Commencement celebrated the graduation of 189 traditional and 45 Adult Studies students on Saturday, May 18, 2013. The speaker for the traditional ceremony was Dr. Justin Cooper ’72, executive director of Christian Higher Education Canada (CHEC).
During the ceremony, Dr. Robert Rice, professor of history was honored with emeritus status. Rice has served the College since 1979 and was honored with the inaugural Professor of the Year award last year.
This year’s Professor of the Year award was presented to Dr. Brad Breems, professor of sociology. The award recognizes the achievements of a distinguished professor who has shown excellence in teaching or scholarship. The faculty development committee chooses from nominations submitted by students, faculty, and staff.
Commencement guests were greeted by Beth Decker ’67, chair of Trinity’s Board of Trustees. Henry Perez, parent of Adam Perez ’13 of Racine, Wisconsin, gave the invocation. The Commencement litany was delivered by Student Association Vice President Megan Kuiper ’14 of McBain, Michigan.
All the graduates were welcomed to their new alumni status by Travis Bandstra ’06, director of alumni relations. The benediction was offered by Ellen Fondrk, parent of Kaitlyn Fondrk ’13 of Belvidere, Illinois.
Dr. Cooper’s address was titled “Living Sacrifices for Christ.”
Processing this year were students from Trinity’s Class of 1963.
President Steve Timmermans, Ph.D., greeted Commencement guests. Dr. Mary Webster Moore, assistant professor of education, gave the invocation. The Commencement litany was delivered by Karen A. Rivera ’13 Homer Glen, Illinois.
The graduates were welcomed to their new alumni status by Joyce Schulting ’74, alumni board president. The closing prayer was offered by Chaplain Willis Van Groningen, Ph.D.
About Dr. Justin Cooper ’72
Dr. Justin D. Cooper has had a long career of service in Christian higher education and is now the executive director of Christian Higher Education Canada (CHEC), an organization of 33 Christ-centered universities, colleges, and seminaries. He is also president, emeritus of Redeemer University College in Ancaster, Ontario, where he served for 30 years—16 as president and eight as vice president, academic, in addition to being a faculty member in political science.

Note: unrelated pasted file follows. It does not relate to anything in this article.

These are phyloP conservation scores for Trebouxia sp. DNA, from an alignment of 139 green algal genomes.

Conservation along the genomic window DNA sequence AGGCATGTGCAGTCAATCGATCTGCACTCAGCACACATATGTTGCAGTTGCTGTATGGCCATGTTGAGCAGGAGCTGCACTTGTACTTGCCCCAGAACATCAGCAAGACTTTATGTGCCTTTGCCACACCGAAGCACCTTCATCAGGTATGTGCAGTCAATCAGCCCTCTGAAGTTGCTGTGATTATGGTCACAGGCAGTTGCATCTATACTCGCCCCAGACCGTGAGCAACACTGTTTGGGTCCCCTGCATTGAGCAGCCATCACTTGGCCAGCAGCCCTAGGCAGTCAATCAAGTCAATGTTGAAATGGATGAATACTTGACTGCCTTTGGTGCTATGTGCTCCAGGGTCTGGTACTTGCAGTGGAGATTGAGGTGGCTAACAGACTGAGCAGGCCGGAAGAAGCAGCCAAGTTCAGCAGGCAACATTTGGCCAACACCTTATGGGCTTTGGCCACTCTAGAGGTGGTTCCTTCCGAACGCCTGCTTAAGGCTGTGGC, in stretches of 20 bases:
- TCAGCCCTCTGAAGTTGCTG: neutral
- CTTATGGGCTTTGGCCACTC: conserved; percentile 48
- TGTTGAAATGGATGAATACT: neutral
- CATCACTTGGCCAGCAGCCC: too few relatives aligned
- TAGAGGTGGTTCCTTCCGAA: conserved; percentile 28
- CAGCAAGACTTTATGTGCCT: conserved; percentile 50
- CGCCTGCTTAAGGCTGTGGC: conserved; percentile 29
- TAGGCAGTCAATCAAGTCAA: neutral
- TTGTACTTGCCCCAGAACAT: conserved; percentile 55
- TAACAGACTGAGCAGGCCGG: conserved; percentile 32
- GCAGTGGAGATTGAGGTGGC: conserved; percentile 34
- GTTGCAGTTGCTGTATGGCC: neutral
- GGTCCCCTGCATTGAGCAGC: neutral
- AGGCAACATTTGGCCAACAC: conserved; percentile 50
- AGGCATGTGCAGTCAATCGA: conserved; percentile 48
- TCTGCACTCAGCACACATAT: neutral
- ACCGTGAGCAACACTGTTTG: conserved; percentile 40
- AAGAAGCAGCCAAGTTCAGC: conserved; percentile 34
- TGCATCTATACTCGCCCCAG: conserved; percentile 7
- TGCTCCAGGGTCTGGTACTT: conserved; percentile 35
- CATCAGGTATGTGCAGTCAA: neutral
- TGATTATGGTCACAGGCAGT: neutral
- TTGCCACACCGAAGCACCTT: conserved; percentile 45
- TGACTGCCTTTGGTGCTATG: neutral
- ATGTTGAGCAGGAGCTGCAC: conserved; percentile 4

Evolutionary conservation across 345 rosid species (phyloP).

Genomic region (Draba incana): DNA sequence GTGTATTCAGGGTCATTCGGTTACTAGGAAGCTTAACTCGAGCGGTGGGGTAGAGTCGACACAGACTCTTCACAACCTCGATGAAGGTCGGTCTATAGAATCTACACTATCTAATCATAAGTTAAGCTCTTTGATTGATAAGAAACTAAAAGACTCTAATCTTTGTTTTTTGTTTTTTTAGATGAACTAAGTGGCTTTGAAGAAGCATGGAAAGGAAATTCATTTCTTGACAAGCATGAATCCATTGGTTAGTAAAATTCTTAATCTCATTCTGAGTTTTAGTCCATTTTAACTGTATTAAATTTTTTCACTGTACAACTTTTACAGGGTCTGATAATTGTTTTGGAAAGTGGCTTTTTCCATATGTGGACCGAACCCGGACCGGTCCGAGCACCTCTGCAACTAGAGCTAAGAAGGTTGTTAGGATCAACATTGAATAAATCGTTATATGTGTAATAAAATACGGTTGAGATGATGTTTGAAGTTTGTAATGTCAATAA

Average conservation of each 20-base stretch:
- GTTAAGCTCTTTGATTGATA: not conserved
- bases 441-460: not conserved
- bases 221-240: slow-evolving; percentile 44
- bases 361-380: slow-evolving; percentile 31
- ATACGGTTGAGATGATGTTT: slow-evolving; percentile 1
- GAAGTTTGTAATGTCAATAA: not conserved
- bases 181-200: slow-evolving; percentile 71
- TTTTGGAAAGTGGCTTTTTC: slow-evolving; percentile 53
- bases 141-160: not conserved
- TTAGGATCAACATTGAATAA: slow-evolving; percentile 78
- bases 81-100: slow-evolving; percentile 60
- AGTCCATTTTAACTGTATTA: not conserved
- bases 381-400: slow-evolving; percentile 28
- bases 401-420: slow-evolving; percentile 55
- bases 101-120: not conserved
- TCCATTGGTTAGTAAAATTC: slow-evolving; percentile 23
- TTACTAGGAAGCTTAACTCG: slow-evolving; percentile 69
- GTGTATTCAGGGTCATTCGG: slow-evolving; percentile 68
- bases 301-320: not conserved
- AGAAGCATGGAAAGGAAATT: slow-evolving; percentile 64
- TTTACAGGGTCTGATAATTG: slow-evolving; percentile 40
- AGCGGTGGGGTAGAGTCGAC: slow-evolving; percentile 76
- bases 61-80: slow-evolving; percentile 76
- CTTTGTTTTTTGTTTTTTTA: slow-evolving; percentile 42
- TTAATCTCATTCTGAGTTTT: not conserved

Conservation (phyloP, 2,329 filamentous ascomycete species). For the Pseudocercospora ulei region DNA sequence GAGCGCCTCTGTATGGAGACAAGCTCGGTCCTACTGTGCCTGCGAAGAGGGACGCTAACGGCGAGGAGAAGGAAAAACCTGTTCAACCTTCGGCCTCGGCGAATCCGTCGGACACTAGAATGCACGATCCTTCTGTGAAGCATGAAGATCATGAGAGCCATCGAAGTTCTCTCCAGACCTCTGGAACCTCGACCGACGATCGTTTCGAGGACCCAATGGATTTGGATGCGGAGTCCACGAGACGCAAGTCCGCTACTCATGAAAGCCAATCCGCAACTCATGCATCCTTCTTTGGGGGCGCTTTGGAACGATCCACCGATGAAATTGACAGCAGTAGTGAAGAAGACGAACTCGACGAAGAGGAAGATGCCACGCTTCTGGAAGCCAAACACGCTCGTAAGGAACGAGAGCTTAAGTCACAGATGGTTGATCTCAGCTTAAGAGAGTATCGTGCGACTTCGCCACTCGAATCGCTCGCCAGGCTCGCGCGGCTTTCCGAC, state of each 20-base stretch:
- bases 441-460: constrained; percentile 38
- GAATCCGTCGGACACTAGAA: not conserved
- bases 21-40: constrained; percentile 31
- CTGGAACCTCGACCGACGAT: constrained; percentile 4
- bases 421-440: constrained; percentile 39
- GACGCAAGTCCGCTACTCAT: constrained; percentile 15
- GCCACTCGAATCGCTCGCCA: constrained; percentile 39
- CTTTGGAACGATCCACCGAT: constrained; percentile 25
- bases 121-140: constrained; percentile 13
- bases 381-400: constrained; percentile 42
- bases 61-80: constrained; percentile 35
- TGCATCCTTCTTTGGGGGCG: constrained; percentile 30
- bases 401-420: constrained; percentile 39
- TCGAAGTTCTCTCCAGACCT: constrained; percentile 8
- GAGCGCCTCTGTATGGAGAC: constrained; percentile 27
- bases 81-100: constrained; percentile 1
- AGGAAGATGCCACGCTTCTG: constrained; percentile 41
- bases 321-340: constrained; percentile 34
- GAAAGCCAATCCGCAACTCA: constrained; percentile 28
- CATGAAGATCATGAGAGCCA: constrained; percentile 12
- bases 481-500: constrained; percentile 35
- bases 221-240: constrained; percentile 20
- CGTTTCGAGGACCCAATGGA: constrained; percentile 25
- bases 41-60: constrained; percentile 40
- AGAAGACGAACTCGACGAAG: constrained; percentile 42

In the academic arena, he completed two terms as a board member of the Council for Christian Colleges and Universities, an organization of over 100 Christian liberal arts institutions based in Washington, D.C., served as chair of the Board of CHEC, and formerly was vice chair and then executive director of the Association of Reformed Colleges and Universities. He has also served on institutional visiting committees for the Association of Universities and Colleges of Canada and for Ontario’s Postsecondary Education Quality Assessment Board.
He received his B.A. from Trinity Christian College and his M.A. and Ph.D. in political science from the University of Toronto. In May of 2010, he was awarded an honorary Doctor of Divinity degree by McMaster University.
He and his wife, Jessie, live in Dundas, Ontario, have two married sons and eight grandchildren, and attend First Hamilton Christian Reformed Church.
TRINITY CHRISTIAN COLLEGE
May 18, 2013 Commencement
“Living Sacrifices for Christ” (based on Romans 11:36-12:1)
Justin D. Cooper
It is a real privilege for me to be back at Trinity, and I thank Dr. Timmermans for his gracious invitation. It’s exciting to see the new sights on campus, to meet friends and colleagues, and most of all, to be part of this commencement ceremony that I went through myself way back in 1972. We’re here today to celebrate your accomplishments and give thanks to God for his faithfulness. Class of 2013, congratulations to each and every one of you! You are precious and loved by God. In these next few moments, I invite you to join me in reflecting on your Trinity education in a way that I hope will challenge you to go deep with what you’ve learned and also give you a response to that inevitable question which may come up later today or tomorrow: “So what comes next after graduation?”
I would like to do that using three powerful symbols. First, what I will call the three-fold cord described in the doxology that climaxes in Romans 11 verse 36; second, the living sacrifice presented in chapter 12, verse 1, as our personal response; and third the three-fold vision framed in the familiar phrase that concludes the Lord’s Prayer. May God by his Spirit so indwell these words and symbols—a three-fold cord, a living sacrifice and a three-fold vision—that they may give you a lasting source of appreciation for and inspiration from your Trinity education, as you leave this campus and begin the next chapter of your lives.
The Depth of a Trinity Education